Henry Moret

Henry Moret
Henry Moret

Biography of Henry Moret ( 1856-1913 )

Born in Cherbourg in 1856, Henry Moret was a student of the painter Ernest Corroller in Lorient. He joined the Ecole des Beaux-Arts in Paris in 1876, working in the studios of Jean-Léon Gérôme, Jean-Paul Laurens and Henri Lehmann.

He exhibited for the first time at the Salon of 1880 with the "Loqueltaz beach at low tide" and sent works at the Salon des Artistes Français for several years. His paintings were inspired by the painter Corot and the Barbizon school.

Moret discovered the south coast of Brittany during his military service. In the years 1888/89, he met Paul Gauguin and Emile Bernard during stays in Pont-Aven and joined the group of the school of Pont-Aven. The painter was inspired by the landscapes of the Pouldu region, a place that quickly became a new center of attraction for the artists of Pont-Aven.

In 1895, he joined the merchant Paul Durand-Ruel, who sold his paintings to many galleries in Paris, London and New York. During this collaboration, Moret produced more than 600 paintings, many of them were exhibited in Paris and New York. In 1898, he got a solo exhibition at the Durand-Ruel Gallery.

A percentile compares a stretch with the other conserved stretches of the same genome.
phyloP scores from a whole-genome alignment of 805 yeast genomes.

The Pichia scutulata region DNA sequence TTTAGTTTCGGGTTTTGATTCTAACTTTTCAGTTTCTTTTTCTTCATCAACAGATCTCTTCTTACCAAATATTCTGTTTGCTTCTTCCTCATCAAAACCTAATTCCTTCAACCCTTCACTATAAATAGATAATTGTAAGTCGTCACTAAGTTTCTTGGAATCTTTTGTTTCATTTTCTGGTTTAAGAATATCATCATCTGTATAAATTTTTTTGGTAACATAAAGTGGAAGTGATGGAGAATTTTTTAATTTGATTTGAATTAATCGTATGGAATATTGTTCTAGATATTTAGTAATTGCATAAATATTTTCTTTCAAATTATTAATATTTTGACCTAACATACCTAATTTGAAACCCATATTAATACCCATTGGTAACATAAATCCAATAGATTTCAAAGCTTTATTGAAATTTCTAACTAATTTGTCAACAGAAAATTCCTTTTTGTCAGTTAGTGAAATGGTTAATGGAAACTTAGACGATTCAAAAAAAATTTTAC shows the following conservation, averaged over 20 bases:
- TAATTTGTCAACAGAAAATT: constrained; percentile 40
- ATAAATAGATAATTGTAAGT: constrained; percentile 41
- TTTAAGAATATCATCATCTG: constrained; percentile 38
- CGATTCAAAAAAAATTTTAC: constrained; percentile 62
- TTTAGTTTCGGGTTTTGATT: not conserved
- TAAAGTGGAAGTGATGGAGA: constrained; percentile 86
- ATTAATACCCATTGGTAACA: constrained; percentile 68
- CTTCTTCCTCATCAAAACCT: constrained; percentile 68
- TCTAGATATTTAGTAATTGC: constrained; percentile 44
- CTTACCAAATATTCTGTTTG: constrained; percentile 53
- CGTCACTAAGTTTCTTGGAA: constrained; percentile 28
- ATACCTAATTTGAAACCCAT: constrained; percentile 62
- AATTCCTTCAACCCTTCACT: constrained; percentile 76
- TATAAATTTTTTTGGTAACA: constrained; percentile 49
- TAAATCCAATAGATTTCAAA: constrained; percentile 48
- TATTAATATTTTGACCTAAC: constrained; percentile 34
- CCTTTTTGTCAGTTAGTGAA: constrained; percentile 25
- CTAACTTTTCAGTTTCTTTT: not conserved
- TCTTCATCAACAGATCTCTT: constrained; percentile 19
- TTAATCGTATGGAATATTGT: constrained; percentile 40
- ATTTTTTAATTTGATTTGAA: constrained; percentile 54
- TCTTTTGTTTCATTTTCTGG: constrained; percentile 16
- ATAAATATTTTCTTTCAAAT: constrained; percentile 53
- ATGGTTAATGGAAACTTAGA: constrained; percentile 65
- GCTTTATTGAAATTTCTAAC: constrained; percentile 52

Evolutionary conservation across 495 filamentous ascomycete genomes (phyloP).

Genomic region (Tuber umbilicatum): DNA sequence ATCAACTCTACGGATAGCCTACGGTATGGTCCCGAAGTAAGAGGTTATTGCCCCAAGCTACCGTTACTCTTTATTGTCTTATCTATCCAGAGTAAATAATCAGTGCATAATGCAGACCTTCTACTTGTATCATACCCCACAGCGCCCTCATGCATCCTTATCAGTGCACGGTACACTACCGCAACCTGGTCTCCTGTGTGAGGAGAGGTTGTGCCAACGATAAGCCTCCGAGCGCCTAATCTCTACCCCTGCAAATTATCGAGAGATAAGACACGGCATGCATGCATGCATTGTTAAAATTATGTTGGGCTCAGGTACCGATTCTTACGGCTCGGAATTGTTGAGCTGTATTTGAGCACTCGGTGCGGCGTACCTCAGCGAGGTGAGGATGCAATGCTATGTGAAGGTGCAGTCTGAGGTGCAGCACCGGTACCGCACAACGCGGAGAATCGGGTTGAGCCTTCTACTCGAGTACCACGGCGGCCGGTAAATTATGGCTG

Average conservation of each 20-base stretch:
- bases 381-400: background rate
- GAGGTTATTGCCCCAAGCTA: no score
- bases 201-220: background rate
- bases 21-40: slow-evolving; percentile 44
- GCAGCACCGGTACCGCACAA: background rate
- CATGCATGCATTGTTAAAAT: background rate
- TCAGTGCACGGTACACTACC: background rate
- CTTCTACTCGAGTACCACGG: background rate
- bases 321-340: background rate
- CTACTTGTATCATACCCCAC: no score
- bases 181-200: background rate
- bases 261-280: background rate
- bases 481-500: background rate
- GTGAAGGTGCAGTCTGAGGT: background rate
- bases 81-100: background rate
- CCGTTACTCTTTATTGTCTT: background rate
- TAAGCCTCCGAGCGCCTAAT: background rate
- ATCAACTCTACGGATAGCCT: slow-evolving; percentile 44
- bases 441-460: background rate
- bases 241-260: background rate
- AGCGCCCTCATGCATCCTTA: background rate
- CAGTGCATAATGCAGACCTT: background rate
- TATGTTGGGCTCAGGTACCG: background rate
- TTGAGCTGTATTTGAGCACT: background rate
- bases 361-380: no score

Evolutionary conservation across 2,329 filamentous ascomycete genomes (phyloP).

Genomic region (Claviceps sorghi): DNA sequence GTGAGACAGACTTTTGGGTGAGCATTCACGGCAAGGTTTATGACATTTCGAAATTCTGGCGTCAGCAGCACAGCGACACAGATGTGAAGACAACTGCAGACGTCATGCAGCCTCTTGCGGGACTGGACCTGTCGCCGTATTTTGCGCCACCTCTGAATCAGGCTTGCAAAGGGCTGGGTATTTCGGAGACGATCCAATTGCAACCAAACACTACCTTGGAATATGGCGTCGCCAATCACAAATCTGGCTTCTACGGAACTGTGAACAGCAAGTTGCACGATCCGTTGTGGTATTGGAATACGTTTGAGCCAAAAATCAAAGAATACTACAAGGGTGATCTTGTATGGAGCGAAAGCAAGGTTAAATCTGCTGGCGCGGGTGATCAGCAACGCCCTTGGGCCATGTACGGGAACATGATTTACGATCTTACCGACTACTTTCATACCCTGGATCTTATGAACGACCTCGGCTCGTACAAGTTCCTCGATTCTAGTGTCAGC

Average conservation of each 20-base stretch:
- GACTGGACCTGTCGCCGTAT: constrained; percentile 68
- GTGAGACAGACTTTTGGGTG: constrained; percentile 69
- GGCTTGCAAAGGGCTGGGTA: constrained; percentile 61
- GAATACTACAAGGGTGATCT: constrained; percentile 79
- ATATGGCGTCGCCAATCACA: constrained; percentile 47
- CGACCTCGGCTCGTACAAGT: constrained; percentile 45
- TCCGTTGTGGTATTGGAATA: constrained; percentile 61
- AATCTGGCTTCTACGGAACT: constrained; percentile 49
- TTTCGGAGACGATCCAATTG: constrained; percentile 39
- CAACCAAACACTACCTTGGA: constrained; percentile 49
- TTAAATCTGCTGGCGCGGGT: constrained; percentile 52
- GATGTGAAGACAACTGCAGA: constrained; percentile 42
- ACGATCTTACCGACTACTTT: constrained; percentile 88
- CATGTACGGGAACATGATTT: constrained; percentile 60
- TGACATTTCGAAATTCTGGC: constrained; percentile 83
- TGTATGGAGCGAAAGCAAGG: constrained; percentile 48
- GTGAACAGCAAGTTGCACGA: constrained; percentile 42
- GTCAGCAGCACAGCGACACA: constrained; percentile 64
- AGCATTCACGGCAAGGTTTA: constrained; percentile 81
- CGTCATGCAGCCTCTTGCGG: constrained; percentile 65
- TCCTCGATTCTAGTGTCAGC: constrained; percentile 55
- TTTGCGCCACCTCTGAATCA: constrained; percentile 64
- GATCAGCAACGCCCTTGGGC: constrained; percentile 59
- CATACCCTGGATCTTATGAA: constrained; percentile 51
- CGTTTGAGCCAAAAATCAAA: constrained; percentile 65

Henry Moret mainly represented Brittany, especially Morbihan region and the Breton islands of Groix, Belle-Ile, Houat and Ouessant. Among his favorite subjects: rocky jagged coasts and coves, cliffs, Breton moors and cottages.

First influenced by the colors and compositions used by Paul Gauguin and the Nabis group, Moret later adopted a style close to Impressionism in his landscapes, sometimes with very architectural forms and a more nervous touch.

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